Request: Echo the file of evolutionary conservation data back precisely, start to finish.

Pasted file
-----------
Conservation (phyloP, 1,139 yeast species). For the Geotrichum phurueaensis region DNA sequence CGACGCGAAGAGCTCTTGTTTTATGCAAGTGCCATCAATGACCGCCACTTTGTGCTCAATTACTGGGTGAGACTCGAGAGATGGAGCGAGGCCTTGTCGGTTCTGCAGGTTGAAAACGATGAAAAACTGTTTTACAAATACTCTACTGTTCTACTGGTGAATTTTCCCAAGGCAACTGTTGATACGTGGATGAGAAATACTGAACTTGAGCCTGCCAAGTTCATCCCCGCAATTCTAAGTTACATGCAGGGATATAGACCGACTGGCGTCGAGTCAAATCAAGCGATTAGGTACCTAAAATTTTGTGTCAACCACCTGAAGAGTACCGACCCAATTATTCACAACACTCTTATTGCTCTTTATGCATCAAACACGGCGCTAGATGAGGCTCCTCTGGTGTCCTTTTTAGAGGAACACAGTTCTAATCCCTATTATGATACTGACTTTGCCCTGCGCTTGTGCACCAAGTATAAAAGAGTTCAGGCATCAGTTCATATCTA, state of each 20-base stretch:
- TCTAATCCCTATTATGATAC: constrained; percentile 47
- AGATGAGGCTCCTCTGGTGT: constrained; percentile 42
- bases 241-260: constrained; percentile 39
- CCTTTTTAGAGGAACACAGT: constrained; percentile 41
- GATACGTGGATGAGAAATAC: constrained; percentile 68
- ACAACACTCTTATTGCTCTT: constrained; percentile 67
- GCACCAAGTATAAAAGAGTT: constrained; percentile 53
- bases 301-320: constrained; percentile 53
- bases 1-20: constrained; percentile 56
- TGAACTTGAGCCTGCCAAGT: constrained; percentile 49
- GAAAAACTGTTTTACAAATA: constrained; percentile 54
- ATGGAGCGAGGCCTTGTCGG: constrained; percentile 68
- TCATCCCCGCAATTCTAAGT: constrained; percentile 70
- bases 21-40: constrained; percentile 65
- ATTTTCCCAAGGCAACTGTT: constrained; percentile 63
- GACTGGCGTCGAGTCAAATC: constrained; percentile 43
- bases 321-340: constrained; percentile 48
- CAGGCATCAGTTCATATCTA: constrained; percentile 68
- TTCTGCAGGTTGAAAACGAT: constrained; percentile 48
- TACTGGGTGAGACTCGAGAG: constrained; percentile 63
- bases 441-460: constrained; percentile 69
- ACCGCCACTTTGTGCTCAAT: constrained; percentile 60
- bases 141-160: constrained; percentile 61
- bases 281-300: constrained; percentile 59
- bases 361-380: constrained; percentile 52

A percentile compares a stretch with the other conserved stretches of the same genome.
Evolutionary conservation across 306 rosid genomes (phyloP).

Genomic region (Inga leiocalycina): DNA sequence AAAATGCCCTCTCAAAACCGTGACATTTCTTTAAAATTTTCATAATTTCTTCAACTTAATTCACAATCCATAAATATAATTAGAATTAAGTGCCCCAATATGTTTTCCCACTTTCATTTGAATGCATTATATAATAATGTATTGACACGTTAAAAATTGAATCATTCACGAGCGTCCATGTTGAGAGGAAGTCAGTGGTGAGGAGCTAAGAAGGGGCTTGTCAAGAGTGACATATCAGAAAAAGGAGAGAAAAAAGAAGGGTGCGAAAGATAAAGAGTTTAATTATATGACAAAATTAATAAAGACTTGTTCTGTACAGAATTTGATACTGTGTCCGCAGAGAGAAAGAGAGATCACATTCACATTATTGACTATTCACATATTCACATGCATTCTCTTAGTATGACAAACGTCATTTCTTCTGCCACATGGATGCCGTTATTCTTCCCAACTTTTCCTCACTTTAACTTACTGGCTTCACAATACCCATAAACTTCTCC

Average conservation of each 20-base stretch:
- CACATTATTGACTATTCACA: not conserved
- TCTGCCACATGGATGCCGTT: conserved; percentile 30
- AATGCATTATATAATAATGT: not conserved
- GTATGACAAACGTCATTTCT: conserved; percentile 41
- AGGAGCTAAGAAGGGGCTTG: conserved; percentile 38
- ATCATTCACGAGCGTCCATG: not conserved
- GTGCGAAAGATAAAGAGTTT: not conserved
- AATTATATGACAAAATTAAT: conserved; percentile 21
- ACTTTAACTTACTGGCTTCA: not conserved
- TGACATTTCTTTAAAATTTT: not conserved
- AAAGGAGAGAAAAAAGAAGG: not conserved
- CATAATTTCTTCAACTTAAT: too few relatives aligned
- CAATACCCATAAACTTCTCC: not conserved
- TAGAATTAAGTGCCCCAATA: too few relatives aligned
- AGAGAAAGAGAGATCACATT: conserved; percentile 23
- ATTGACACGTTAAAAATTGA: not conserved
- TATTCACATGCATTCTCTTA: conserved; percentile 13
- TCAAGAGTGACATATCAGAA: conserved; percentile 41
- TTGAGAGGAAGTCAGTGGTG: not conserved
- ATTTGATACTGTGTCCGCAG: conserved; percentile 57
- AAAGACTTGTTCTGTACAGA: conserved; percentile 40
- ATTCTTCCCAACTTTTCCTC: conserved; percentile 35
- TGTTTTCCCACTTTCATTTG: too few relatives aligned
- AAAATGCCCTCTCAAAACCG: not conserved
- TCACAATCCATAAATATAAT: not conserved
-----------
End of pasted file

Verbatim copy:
Conservation (phyloP, 1,139 yeast species). For the Geotrichum phurueaensis region DNA sequence CGACGCGAAGAGCTCTTGTTTTATGCAAGTGCCATCAATGACCGCCACTTTGTGCTCAATTACTGGGTGAGACTCGAGAGATGGAGCGAGGCCTTGTCGGTTCTGCAGGTTGAAAACGATGAAAAACTGTTTTACAAATACTCTACTGTTCTACTGGTGAATTTTCCCAAGGCAACTGTTGATACGTGGATGAGAAATACTGAACTTGAGCCTGCCAAGTTCATCCCCGCAATTCTAAGTTACATGCAGGGATATAGACCGACTGGCGTCGAGTCAAATCAAGCGATTAGGTACCTAAAATTTTGTGTCAACCACCTGAAGAGTACCGACCCAATTATTCACAACACTCTTATTGCTCTTTATGCATCAAACACGGCGCTAGATGAGGCTCCTCTGGTGTCCTTTTTAGAGGAACACAGTTCTAATCCCTATTATGATACTGACTTTGCCCTGCGCTTGTGCACCAAGTATAAAAGAGTTCAGGCATCAGTTCATATCTA, state of each 20-base stretch:
- TCTAATCCCTATTATGATAC: constrained; percentile 47
- AGATGAGGCTCCTCTGGTGT: constrained; percentile 42
- bases 241-260: constrained; percentile 39
- CCTTTTTAGAGGAACACAGT: constrained; percentile 41
- GATACGTGGATGAGAAATAC: constrained; percentile 68
- ACAACACTCTTATTGCTCTT: constrained; percentile 67
- GCACCAAGTATAAAAGAGTT: constrained; percentile 53
- bases 301-320: constrained; percentile 53
- bases 1-20: constrained; percentile 56
- TGAACTTGAGCCTGCCAAGT: constrained; percentile 49
- GAAAAACTGTTTTACAAATA: constrained; percentile 54
- ATGGAGCGAGGCCTTGTCGG: constrained; percentile 68
- TCATCCCCGCAATTCTAAGT: constrained; percentile 70
- bases 21-40: constrained; percentile 65
- ATTTTCCCAAGGCAACTGTT: constrained; percentile 63
- GACTGGCGTCGAGTCAAATC: constrained; percentile 43
- bases 321-340: constrained; percentile 48
- CAGGCATCAGTTCATATCTA: constrained; percentile 68
- TTCTGCAGGTTGAAAACGAT: constrained; percentile 48
- TACTGGGTGAGACTCGAGAG: constrained; percentile 63
- bases 441-460: constrained; percentile 69
- ACCGCCACTTTGTGCTCAAT: constrained; percentile 60
- bases 141-160: constrained; percentile 61
- bases 281-300: constrained; percentile 59
- bases 361-380: constrained; percentile 52

A percentile compares a stretch with the other conserved stretches of the same genome.
Evolutionary conservation across 306 rosid genomes (phyloP).

Genomic region (Inga leiocalycina): DNA sequence AAAATGCCCTCTCAAAACCGTGACATTTCTTTAAAATTTTCATAATTTCTTCAACTTAATTCACAATCCATAAATATAATTAGAATTAAGTGCCCCAATATGTTTTCCCACTTTCATTTGAATGCATTATATAATAATGTATTGACACGTTAAAAATTGAATCATTCACGAGCGTCCATGTTGAGAGGAAGTCAGTGGTGAGGAGCTAAGAAGGGGCTTGTCAAGAGTGACATATCAGAAAAAGGAGAGAAAAAAGAAGGGTGCGAAAGATAAAGAGTTTAATTATATGACAAAATTAATAAAGACTTGTTCTGTACAGAATTTGATACTGTGTCCGCAGAGAGAAAGAGAGATCACATTCACATTATTGACTATTCACATATTCACATGCATTCTCTTAGTATGACAAACGTCATTTCTTCTGCCACATGGATGCCGTTATTCTTCCCAACTTTTCCTCACTTTAACTTACTGGCTTCACAATACCCATAAACTTCTCC

Average conservation of each 20-base stretch:
- CACATTATTGACTATTCACA: not conserved
- TCTGCCACATGGATGCCGTT: conserved; percentile 30
- AATGCATTATATAATAATGT: not conserved
- GTATGACAAACGTCATTTCT: conserved; percentile 41
- AGGAGCTAAGAAGGGGCTTG: conserved; percentile 38
- ATCATTCACGAGCGTCCATG: not conserved
- GTGCGAAAGATAAAGAGTTT: not conserved
- AATTATATGACAAAATTAAT: conserved; percentile 21
- ACTTTAACTTACTGGCTTCA: not conserved
- TGACATTTCTTTAAAATTTT: not conserved
- AAAGGAGAGAAAAAAGAAGG: not conserved
- CATAATTTCTTCAACTTAAT: too few relatives aligned
- CAATACCCATAAACTTCTCC: not conserved
- TAGAATTAAGTGCCCCAATA: too few relatives aligned
- AGAGAAAGAGAGATCACATT: conserved; percentile 23
- ATTGACACGTTAAAAATTGA: not conserved
- TATTCACATGCATTCTCTTA: conserved; percentile 13
- TCAAGAGTGACATATCAGAA: conserved; percentile 41
- TTGAGAGGAAGTCAGTGGTG: not conserved
- ATTTGATACTGTGTCCGCAG: conserved; percentile 57
- AAAGACTTGTTCTGTACAGA: conserved; percentile 40
- ATTCTTCCCAACTTTTCCTC: conserved; percentile 35
- TGTTTTCCCACTTTCATTTG: too few relatives aligned
- AAAATGCCCTCTCAAAACCG: not conserved
- TCACAATCCATAAATATAAT: not conserved